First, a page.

Barr was abruptly fired on Aug. 4 when she refused to back off from her pursuit of the truth.

March of Dimes raises millions of dollars for research into the causes of premature birth and birth defects, and Barr said she was extremely proud of the work she had done raising money for a cause in which she passionately believed.

“I asked those three questions in several different ways, nobody was coaching me, I never approached an attorney,” Barr said. “I was just an employee trying to get answers to my questions, and at first they tried. And then it basically came to a dead stop, and they said you need to stop asking questions and go back to doing your job. You’re not getting any more information.”

After she was fired, Barr enlisted the help of Thomas More Society, a Chicago-based nonprofit civil rights organization that represents primarily Christians who are discriminated against in the workplace and in business, including those fighting for the sanctity of life.

Thomas More’s special counsel, Peter Breen, issued the following statement to WND:

“The stated mission of March of Dimes is, ‘a fighting chance for every baby.’ That mission is totally inconsistent with experimenting on organs harvested from aborted babies. In the wake of revelations that Planned Parenthood is trafficking in the body parts of aborted babies, the public deserves to know whether the March of Dimes is funding this barbaric practice. Thomas More Society is providing legal counsel for Joy Barr as she works to get to the bottom of March of Dimes’ involvement in the baby parts trafficking scandal.”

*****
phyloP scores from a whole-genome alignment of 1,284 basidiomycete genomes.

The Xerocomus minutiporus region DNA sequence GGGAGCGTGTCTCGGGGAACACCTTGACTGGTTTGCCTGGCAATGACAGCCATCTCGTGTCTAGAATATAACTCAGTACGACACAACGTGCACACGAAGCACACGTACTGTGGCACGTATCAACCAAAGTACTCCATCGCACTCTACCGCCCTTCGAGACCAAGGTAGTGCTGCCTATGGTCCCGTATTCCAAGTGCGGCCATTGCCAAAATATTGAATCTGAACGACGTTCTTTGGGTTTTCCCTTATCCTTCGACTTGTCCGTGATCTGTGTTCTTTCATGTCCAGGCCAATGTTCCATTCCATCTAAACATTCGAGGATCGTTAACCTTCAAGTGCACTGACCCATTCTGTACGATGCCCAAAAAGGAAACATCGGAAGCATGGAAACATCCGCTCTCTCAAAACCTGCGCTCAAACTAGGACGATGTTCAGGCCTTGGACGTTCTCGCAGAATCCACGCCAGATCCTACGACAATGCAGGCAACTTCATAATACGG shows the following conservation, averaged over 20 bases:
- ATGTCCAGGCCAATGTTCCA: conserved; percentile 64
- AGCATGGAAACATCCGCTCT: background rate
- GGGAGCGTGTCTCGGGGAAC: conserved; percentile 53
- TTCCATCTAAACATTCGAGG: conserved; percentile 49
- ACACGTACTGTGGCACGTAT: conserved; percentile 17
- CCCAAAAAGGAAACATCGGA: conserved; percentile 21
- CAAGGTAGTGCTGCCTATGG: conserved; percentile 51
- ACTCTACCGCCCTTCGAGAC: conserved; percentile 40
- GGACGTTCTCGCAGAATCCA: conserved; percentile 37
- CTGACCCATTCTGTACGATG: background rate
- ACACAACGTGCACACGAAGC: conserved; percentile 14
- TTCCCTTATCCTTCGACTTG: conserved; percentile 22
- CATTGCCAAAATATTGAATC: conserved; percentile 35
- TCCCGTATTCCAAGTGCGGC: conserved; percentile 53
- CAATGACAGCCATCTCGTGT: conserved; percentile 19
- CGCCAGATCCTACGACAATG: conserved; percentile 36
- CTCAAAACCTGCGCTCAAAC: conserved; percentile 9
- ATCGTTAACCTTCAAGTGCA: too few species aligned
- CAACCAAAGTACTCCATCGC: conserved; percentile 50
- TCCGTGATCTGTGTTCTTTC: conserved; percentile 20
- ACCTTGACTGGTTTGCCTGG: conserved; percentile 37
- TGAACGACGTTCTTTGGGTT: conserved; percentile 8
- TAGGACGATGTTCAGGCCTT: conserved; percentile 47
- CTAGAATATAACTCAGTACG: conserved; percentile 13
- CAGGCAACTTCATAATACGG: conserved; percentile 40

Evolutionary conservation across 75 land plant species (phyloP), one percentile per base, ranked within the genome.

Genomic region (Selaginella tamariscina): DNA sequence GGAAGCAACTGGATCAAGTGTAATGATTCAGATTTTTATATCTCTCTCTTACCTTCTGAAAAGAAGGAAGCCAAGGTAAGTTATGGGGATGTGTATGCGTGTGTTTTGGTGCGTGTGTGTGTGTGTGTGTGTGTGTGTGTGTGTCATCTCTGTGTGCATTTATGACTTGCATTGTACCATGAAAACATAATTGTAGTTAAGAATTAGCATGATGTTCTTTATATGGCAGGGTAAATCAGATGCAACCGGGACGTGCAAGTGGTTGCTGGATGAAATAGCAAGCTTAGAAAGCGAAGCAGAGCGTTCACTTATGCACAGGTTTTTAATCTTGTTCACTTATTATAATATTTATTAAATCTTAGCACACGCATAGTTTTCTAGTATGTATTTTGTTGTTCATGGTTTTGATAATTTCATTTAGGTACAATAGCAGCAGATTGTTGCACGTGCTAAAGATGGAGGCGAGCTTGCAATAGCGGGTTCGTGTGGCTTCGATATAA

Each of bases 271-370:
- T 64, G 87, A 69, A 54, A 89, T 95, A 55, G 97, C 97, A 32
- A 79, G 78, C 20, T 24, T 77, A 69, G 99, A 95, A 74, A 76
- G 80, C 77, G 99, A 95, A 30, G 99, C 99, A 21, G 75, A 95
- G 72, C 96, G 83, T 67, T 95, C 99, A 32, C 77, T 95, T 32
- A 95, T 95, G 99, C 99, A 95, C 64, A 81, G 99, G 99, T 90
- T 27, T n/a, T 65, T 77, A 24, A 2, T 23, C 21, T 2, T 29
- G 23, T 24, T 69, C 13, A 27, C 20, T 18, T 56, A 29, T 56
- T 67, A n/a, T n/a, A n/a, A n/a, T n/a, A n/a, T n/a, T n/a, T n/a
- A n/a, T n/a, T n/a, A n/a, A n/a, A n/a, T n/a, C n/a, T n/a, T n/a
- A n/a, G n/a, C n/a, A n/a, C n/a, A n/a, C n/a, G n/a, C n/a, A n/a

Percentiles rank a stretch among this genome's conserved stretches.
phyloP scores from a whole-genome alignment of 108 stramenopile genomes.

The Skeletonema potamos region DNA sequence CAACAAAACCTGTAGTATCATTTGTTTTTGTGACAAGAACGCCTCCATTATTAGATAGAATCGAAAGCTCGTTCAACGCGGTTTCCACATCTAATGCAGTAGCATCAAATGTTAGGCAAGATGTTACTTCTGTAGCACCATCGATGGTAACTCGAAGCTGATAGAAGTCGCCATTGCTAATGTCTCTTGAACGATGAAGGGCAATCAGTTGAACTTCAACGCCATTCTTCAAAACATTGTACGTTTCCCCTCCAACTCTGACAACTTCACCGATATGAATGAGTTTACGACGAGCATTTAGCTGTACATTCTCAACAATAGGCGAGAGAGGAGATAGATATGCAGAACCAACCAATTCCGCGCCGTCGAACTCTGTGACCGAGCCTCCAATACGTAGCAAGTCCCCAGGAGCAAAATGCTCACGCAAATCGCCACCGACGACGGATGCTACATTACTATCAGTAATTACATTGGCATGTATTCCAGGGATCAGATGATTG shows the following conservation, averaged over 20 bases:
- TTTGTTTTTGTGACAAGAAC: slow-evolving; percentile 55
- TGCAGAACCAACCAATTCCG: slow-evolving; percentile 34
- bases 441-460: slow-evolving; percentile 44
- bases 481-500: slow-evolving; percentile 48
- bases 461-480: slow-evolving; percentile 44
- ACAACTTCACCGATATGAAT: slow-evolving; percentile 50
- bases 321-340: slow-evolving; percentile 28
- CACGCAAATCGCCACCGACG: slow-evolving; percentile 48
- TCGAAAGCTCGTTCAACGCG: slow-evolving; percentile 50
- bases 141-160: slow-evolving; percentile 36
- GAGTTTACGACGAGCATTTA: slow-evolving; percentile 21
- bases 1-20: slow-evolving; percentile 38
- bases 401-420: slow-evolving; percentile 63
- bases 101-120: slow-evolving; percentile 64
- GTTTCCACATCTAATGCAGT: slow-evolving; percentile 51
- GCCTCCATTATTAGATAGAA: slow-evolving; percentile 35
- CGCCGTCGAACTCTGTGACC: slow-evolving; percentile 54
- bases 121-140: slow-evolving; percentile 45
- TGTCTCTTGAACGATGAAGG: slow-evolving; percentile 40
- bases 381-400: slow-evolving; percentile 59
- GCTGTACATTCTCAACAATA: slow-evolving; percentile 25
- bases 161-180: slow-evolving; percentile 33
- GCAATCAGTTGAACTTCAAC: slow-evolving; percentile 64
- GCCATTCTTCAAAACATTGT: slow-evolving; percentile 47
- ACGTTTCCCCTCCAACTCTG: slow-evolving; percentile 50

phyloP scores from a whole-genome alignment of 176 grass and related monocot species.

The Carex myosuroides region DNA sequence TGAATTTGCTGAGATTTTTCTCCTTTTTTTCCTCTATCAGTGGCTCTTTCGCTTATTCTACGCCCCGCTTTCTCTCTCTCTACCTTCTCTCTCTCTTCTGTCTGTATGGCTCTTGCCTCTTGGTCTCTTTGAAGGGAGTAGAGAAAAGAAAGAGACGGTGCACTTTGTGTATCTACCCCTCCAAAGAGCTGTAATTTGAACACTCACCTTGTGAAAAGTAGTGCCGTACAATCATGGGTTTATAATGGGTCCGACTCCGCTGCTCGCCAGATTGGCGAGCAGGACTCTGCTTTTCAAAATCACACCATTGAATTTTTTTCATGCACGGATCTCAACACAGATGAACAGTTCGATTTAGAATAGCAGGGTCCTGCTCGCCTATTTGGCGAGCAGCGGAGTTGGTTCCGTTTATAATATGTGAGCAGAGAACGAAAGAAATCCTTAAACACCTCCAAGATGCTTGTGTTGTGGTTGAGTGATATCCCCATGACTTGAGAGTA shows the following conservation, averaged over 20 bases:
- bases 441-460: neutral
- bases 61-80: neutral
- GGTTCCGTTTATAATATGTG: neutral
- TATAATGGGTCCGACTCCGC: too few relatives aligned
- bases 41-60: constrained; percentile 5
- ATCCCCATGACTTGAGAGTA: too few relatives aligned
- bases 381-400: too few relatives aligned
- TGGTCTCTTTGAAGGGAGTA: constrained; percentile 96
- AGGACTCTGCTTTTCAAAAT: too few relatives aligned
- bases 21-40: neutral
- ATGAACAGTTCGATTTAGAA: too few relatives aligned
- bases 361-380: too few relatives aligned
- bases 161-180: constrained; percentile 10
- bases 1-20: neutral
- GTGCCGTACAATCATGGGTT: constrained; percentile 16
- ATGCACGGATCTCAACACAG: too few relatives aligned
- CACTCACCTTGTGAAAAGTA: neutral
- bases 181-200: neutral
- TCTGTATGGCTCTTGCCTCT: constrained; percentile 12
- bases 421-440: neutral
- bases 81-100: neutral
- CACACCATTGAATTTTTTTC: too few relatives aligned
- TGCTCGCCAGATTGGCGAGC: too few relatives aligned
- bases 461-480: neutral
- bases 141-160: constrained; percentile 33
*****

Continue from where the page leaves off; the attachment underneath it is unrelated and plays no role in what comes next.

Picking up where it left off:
Before she was fired, Barr was making Facebook posts urging her friends to call their congressmen and demand that Congress cut off funding to Planned Parenthood. Her bosses told her to “be careful” with her posts about the Planned Parenthood videos.

In a Facebook message obtained by WND, South Carolina State Development Director for MOD Meredith Goodwin Repik warned Barr, “Be careful with the Planned Parenthood posts.” (See screenshot below)

screen shot MOD

Barr responded, above, that she was waiting to hear back from her supervisor about where the aborted babies come from.

She never heard back on that question.

And from that point on, Barr said it became evident that what she thought was her dream job, fundraising for research that would save the lives of premature babies, was coming to a screeching halt.

Going public